Monrovia College has always been one of the toughest secondary schools in Africa to attend. We did almost 13 subjects, while other schools were doing about 8 subjects. MC designed its curriculum to instill academic excellence and discipline in us and demanded it in return. The school molded our moral characters to be decent citizens and this is reflected in its products all around the world. In our societies today where corruption, bad governance, cheer-leading for the wrong reasons, and opportunism have become a lucrative career for some we can stand strong to say “No” … we want good governance, a good educational system, good healthcare, equal justice, and social-economic justice for all (not a few). How else can our education be used for the betterment of humanity if we ignore these vices that destroy societies? We cannot!

Monrovia College has existed for 100 years now. The last forty (40) of those one-hundred years have seen our nation/country going through different phases of governance and historic changes: from the overthrow of the oligarchic civilian rule to military rule; then a 14-year long civil war; then back to civilian rule with a multiparty democratic system that is now being threatened. I take particular note of the 14-year civil war which set us back educationally and destroyed our infrastructure. That is why today MC is not in its original building on Campus Johnson Road. Why? Because during this turbulent time, MC gave birth to a full university –The African Methodist Episcopal University and had to “surrender” it’s building to the AMEU, thus taking us to a different location. Academic instructions have been carried out from this small location ever since, while students have to be chaperoned to various locations (and even back to MC’s old building) for other academic learning activities – as if the MC students came to take back their building. Well, we said Education for the Betterment of Mankind; hence, we will not take it back.

To the Board, Faculty, and Staff (and of course the students), please know that my fellow Alumni and I do applaud the herculean efforts you are making in keeping the school academically strong and competitive; keeping up that old MC Spirit of the Monkeys Kingdom and the Monkeys Paradise. Together with our founders, we have built a strong legacy throughout the last 100 years.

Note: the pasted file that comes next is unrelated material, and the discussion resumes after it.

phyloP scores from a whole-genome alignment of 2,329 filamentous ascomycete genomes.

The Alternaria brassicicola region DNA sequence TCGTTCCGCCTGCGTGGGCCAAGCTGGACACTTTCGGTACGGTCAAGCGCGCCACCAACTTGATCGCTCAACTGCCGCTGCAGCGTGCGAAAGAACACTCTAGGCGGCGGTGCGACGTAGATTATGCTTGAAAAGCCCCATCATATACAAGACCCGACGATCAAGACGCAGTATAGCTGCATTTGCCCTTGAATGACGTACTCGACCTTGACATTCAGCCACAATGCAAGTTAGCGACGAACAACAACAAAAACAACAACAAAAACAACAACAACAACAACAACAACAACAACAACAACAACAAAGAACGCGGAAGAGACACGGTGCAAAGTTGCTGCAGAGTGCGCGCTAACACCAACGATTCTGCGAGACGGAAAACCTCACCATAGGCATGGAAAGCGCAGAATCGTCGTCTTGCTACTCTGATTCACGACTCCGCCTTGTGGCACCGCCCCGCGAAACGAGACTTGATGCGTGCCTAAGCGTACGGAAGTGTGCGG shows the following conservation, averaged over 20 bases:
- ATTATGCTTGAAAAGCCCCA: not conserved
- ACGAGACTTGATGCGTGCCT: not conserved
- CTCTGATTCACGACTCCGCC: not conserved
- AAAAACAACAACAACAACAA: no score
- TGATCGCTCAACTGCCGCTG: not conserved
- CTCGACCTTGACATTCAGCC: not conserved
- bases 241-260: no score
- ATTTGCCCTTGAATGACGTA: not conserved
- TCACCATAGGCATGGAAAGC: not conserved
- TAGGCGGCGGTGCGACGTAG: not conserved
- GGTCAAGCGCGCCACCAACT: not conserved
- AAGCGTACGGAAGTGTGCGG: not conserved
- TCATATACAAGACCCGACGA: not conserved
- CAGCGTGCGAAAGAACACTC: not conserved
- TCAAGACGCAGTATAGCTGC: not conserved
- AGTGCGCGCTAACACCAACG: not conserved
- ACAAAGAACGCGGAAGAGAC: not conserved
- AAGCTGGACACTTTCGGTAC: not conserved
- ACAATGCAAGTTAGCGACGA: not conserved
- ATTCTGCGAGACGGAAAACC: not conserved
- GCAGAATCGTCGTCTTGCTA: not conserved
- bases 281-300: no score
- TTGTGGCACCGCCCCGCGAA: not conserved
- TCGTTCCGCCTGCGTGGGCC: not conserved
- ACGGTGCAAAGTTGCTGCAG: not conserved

As we move into the future, we cherish and stand on those gains, but cannot ignore the challenges that lie before us; neither should we fail to see the prospects that the future holds. We must welcome and tightly embrace the future with optimism; we must set ourselves goals that will continue to make MC one of the top secondary schools in Africa and the world; we should not limit ourselves to Liberia. We should dream big as we have always done. If we go to sleep tonight and dream about “pen-pen” and “Ke-Ke,” that will be a bad dream; I challenge us to go back to sleep and dream about Mercedes, BMW, and Tesla; we should dream about going to the moon; we should dream about going to space, and not just dreaming about flying in an airplane! When you trained me, I did dream big; and, that is why I am where I am today and for which I am very appreciative.

Every one of us here tonight knows that we broke ground a few days ago for the construction of a new building for the great Monrovia College. We will carry out this project at our own pace, not competing with anyone, but ourselves and our past progress. We will make our financial contributions and mobilize the requisite funding to ensure the completion of the building. We will mobilize materials and equipment to furnish the building in a modern form. We need to have a science and technology laboratory that will be one of the best so that we produce young scientists and innovators in engineering, agriculture, electronics, and other technologies. Remember we are an Industrial Training School. This will be a collective effort and discussions have already begun amongst ourselves with the faculty and school authorities.

Towards the fundraising tonight, my family and I will make a contribution of $1000.00 to be deposited in the appropriate account; I will then work with the Alumni Association to explore every possibility of gathering laboratory equipment for the science lab over the next several years leading to the completion of the building for the science lab. Also, the Nyan Scholarship Program (NSP) through the Alumni Association will make a scholarship available for the next two academic years – to be awarded to the Student Council President. Why? Because I was the democratically elected student council president when I was expelled from high school for advocating student rights and democracy against the military degree, before coming to MC.

My dear MC Family, 100 years of existence is a huge accomplishment. Let us gallantly march into the future with dignity, pride, and optimism that we can make it better – living up to our motto: “Education for the Betterment of Mankind and Humanity.”
As we always say: “Loyal We Shall Ever Be!”
Youtube link: https://www.youtube.com/watch?v=BOc_VBCVtpo